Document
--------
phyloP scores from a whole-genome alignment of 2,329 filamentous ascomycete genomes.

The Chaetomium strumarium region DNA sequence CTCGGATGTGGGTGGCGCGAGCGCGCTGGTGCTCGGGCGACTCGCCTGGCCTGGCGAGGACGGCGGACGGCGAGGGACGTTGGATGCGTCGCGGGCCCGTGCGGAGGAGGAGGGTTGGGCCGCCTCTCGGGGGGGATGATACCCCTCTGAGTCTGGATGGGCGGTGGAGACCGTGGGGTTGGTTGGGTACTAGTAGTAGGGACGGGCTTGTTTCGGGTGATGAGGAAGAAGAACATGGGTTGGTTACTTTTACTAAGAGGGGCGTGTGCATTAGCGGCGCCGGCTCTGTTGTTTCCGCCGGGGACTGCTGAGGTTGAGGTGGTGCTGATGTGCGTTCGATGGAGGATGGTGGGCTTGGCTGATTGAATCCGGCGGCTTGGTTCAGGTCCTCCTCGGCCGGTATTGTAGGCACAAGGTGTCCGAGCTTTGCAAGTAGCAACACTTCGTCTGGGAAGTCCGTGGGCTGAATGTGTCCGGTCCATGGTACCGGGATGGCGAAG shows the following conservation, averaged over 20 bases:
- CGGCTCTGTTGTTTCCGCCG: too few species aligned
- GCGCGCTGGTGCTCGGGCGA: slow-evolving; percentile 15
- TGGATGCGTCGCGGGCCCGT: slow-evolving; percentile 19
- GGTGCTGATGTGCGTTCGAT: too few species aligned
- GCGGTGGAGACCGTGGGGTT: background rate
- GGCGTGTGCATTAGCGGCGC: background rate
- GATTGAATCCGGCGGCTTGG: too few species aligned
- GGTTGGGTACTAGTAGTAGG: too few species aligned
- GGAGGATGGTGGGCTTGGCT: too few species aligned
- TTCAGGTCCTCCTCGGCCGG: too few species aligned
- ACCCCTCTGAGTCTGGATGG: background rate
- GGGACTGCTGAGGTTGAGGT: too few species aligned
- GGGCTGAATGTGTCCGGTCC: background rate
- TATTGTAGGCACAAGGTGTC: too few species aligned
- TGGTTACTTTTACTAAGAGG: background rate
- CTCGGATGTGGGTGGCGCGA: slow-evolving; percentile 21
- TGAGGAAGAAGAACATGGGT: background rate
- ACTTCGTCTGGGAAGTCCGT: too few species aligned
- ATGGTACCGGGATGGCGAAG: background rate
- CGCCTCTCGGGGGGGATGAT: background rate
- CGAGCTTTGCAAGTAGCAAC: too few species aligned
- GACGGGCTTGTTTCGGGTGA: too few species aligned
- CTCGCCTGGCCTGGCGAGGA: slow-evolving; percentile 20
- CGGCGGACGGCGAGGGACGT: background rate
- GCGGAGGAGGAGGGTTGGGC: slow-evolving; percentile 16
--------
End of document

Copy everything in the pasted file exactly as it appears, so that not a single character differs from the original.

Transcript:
phyloP scores from a whole-genome alignment of 2,329 filamentous ascomycete genomes.

The Chaetomium strumarium region DNA sequence CTCGGATGTGGGTGGCGCGAGCGCGCTGGTGCTCGGGCGACTCGCCTGGCCTGGCGAGGACGGCGGACGGCGAGGGACGTTGGATGCGTCGCGGGCCCGTGCGGAGGAGGAGGGTTGGGCCGCCTCTCGGGGGGGATGATACCCCTCTGAGTCTGGATGGGCGGTGGAGACCGTGGGGTTGGTTGGGTACTAGTAGTAGGGACGGGCTTGTTTCGGGTGATGAGGAAGAAGAACATGGGTTGGTTACTTTTACTAAGAGGGGCGTGTGCATTAGCGGCGCCGGCTCTGTTGTTTCCGCCGGGGACTGCTGAGGTTGAGGTGGTGCTGATGTGCGTTCGATGGAGGATGGTGGGCTTGGCTGATTGAATCCGGCGGCTTGGTTCAGGTCCTCCTCGGCCGGTATTGTAGGCACAAGGTGTCCGAGCTTTGCAAGTAGCAACACTTCGTCTGGGAAGTCCGTGGGCTGAATGTGTCCGGTCCATGGTACCGGGATGGCGAAG shows the following conservation, averaged over 20 bases:
- CGGCTCTGTTGTTTCCGCCG: too few species aligned
- GCGCGCTGGTGCTCGGGCGA: slow-evolving; percentile 15
- TGGATGCGTCGCGGGCCCGT: slow-evolving; percentile 19
- GGTGCTGATGTGCGTTCGAT: too few species aligned
- GCGGTGGAGACCGTGGGGTT: background rate
- GGCGTGTGCATTAGCGGCGC: background rate
- GATTGAATCCGGCGGCTTGG: too few species aligned
- GGTTGGGTACTAGTAGTAGG: too few species aligned
- GGAGGATGGTGGGCTTGGCT: too few species aligned
- TTCAGGTCCTCCTCGGCCGG: too few species aligned
- ACCCCTCTGAGTCTGGATGG: background rate
- GGGACTGCTGAGGTTGAGGT: too few species aligned
- GGGCTGAATGTGTCCGGTCC: background rate
- TATTGTAGGCACAAGGTGTC: too few species aligned
- TGGTTACTTTTACTAAGAGG: background rate
- CTCGGATGTGGGTGGCGCGA: slow-evolving; percentile 21
- TGAGGAAGAAGAACATGGGT: background rate
- ACTTCGTCTGGGAAGTCCGT: too few species aligned
- ATGGTACCGGGATGGCGAAG: background rate
- CGCCTCTCGGGGGGGATGAT: background rate
- CGAGCTTTGCAAGTAGCAAC: too few species aligned
- GACGGGCTTGTTTCGGGTGA: too few species aligned
- CTCGCCTGGCCTGGCGAGGA: slow-evolving; percentile 20
- CGGCGGACGGCGAGGGACGT: background rate
- GCGGAGGAGGAGGGTTGGGC: slow-evolving; percentile 16